Eddie Howell shows up to visit Richard, and the family tells him that Richard has been killed. They also tell him that he is partly to blame because of his interference in their life.  Arthur tells him to "get the hell out."  The minister calls the next day, but Lois has already returned to her volunteer work.

Lois and Arthur tell the Grandmother that Robbie must go into a juvenile home because he is a minor.  Neither Robbie nor Arthur go to Richard's funeral.  Arthur has a very important exam and chooses to take it instead of being there when his father is buried.  He learns afterward that Irene has attended the funeral.

Robbie tells Arthur that their father had confessed to him about his affair with Irene.  He has learned to believe the Fundamentalist cant that sex outside of marriage is a sin. The emotional problems that he had been suffering have obviously been intensified by the religious beliefs and hypocrisy to which he has been exposed. 

The Fundamentalist Religion has been very much to blame for most of the problems in the Alderman family.  As expected, the minister visits the family again.  He insists that Irene will not have an abortion.  He claims the church will help her with the baby.

Robbie is admitted to a juvenile home for a six month sentence.  He will be reevaluated at that time.  His initial evaluation has been very poor and he has already gotten into a fight with another inmate.  He tells Arthur he never wants to go back to the family home, and talks vaguely about joining the marines when his time is up in juvenile detention.  

The story ends happily, with Arthur being admitted into Columbia.  There has been a nice amount of money from Richard's insurance and his Grandmother promises to help with Arthur's finances as well.  He and Maggie also get back together, but since they are both at different schools, their future is open-ended.  A pall seems to have lifted with the departure of Robbie, the death of Richard and the end of the church tyranny.

In the meantime, Irene's baby has been born and she wants Arthur's mother to see it, but Lois refuses.  Arthur talks his mother into moving to a different state.  Since Lois has already learned more typing and business skills, she can become gainfully employed.  One senses that a new environment will help both Lois and Arthur to get on with their lives.

At the book's end, Lois tells Arthur that she was out shopping and saw Lois, her sister and the new baby girl in a baby carriage strolling down the street. They did not see her. One can easily and sadly imagine the outcome for the poor child--she will be raised in an dysfunctional home and will attend a church that has nothing but negative and forbidding messages for its members.

Arthur has been very fortunate to avoid having had his life ruined by his unwilling contact with the Fundamentalist minister and the parishioners. What is left of his family, he, his mother and Grandmother, will be able to go into the future without living under the fundamentalist cloud of anger, hypocrisy, lies and ignorance that had threatened to overwhelm them.

Highsmith's novel has been very effective in exposing all the errors and wickedness of Fundamentalist religion. We are faced once again in our era by its resurgence in the United States. Let us fight them politically to ensure a humanist outcome for our nation. When it gains ascendancy, Fundamentalism poisons and ruins lives.  It is a religion of anger, hate, hypocrisy and negation. We must never let it control our democratic nation. We must keep our children's and our nation's future free, life loving and embracing humanist secular values. The fight is never over, but no matter how many times Fundamentalism gains strength, people of good will, of intelligence and of loving life will defeat them. It is a good fight and I hope all intelligent people will join it.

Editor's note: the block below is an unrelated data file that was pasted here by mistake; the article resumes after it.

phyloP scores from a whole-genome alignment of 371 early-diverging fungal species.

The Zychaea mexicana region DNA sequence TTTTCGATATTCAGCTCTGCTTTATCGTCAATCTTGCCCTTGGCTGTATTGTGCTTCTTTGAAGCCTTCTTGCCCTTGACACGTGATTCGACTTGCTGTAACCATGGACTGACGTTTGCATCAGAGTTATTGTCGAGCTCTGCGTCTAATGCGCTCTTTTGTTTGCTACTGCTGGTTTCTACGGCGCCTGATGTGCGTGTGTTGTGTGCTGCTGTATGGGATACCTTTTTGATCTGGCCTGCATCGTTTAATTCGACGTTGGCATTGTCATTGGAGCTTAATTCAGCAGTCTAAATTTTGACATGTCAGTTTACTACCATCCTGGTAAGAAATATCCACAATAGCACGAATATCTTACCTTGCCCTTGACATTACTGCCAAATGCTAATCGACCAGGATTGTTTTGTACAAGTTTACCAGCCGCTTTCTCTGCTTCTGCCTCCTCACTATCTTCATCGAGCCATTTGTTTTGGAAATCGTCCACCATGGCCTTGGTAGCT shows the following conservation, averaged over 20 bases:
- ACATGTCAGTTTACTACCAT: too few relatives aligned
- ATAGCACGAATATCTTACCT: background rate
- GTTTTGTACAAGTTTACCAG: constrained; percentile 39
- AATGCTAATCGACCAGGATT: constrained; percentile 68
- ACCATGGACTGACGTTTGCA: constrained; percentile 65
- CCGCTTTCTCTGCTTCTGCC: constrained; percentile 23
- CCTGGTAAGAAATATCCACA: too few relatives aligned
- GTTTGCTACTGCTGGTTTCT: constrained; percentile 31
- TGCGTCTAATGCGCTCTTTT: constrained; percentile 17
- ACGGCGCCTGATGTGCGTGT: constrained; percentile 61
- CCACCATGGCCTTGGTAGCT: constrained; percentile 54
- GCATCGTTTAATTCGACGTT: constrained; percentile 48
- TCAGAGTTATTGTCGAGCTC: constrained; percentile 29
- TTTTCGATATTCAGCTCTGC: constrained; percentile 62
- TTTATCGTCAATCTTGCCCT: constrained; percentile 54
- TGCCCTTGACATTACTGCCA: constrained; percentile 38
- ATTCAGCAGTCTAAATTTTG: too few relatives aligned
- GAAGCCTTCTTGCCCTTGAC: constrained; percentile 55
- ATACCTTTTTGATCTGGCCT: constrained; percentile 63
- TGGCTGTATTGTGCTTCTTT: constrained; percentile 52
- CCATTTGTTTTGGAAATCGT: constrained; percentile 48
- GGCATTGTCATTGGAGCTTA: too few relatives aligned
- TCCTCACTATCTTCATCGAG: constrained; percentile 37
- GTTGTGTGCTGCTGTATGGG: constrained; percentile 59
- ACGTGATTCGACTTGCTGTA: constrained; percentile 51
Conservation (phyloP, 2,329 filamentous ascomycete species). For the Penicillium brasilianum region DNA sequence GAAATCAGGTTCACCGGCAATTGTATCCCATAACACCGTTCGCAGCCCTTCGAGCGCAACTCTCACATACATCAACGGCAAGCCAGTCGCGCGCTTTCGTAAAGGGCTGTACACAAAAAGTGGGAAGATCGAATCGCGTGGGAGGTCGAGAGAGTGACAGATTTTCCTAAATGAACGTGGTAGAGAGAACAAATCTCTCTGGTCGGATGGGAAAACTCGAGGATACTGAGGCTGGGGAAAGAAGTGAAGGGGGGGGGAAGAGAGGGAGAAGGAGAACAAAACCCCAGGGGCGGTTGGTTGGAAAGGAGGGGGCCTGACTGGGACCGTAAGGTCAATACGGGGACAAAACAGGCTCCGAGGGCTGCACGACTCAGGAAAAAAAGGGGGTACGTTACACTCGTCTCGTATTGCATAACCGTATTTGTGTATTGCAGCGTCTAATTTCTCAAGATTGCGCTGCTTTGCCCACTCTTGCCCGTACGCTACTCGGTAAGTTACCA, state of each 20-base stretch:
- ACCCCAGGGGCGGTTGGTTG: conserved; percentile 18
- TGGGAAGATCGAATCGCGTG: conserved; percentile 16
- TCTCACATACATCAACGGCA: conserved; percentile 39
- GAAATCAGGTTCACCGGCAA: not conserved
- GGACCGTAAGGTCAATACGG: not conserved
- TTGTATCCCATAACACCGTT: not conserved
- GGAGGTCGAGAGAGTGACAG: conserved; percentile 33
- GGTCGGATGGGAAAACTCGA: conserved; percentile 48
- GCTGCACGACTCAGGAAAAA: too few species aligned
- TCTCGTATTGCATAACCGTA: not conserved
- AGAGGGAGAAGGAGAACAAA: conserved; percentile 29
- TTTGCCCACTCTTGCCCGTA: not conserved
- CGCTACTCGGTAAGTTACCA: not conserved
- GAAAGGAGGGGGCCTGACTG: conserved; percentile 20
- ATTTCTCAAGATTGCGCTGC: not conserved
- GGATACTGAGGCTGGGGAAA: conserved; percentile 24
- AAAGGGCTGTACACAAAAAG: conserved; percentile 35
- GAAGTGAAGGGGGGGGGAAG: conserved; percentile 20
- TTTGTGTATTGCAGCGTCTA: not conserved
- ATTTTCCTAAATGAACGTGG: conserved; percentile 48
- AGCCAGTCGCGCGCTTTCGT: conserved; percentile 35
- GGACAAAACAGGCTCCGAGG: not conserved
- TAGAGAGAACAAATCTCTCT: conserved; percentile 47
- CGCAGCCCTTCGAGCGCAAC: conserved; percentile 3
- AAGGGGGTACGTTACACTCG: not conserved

Primary Texts

Eliot, George. Middlemarch, Ed. Bert G. Hornback. 2nd Ed. New York, New York: W.W. Norton and Company, Inc. 2000.

Highsmith, Patricia. People Who Knock On The Door. New York: W.W. Norton and Company, 1983.

Woolf, Virginia. The Annotated Mrs. Dalloway. Ed. Merve Emre. New York and London: Liveright Publishing Corp., 2021.


Billington, Josie. The Connell Guide to George Eliot's Middlemarch. Chippenham, Wiltshire. SN15 2 PR: The Connell Guides, 2012.

Briggs, Julia. Virginia Woolf: An Inner Life.  Orlando, Florida: Harcourt, Inc. 2005.

Coles, Robert. Irony in the Mind's Life: Essays on Novels by James Agee, Elizabeth Bowen, and George Eliot. Charlottesville, VA: University of Virginia, 1974.

Cunningham, Valentine. (Introduction). Mrs. Dalloway, New York: Vintage Classics, 2004.

Fleishman, Avrom.  Virginia Woolf: A Critical Interpretation.  Baltimore and London: The John Hopkins Press, 1975.

Froula, Christine.  Virginia Woolf and The Bloomsbury Avant-Garde.  New York: Columbia University Press, 2005.

Gordon, Lyndall.  Outsiders: Five Women Writers Who Changed The World.

Hardy, Barbara, Ed. Middlemarch: Critical Approaches to the Novel.  New York: Oxford University Press, 1967.

Jones, R.T.  George Eliot. Cambridge at the University Press, 1970.

Knoepflmacher, U.C.  Religious Humanism and the Victorian Novel: George Eliot, Walter Pater and Samuel Butler. Princeton, New Jersey: Princeton University Press, 1965.

Schenkar, Joan. The Talented Miss Highsmith: The Secret Life and Serious Art of Patricia Highsmith. New York: St. Martin's Press, 2009.

Wilson, Andrew. Beautiful Shadow: A Life of Patricia Highsmith.  London: Bloomsbury Paperbacks, 2021.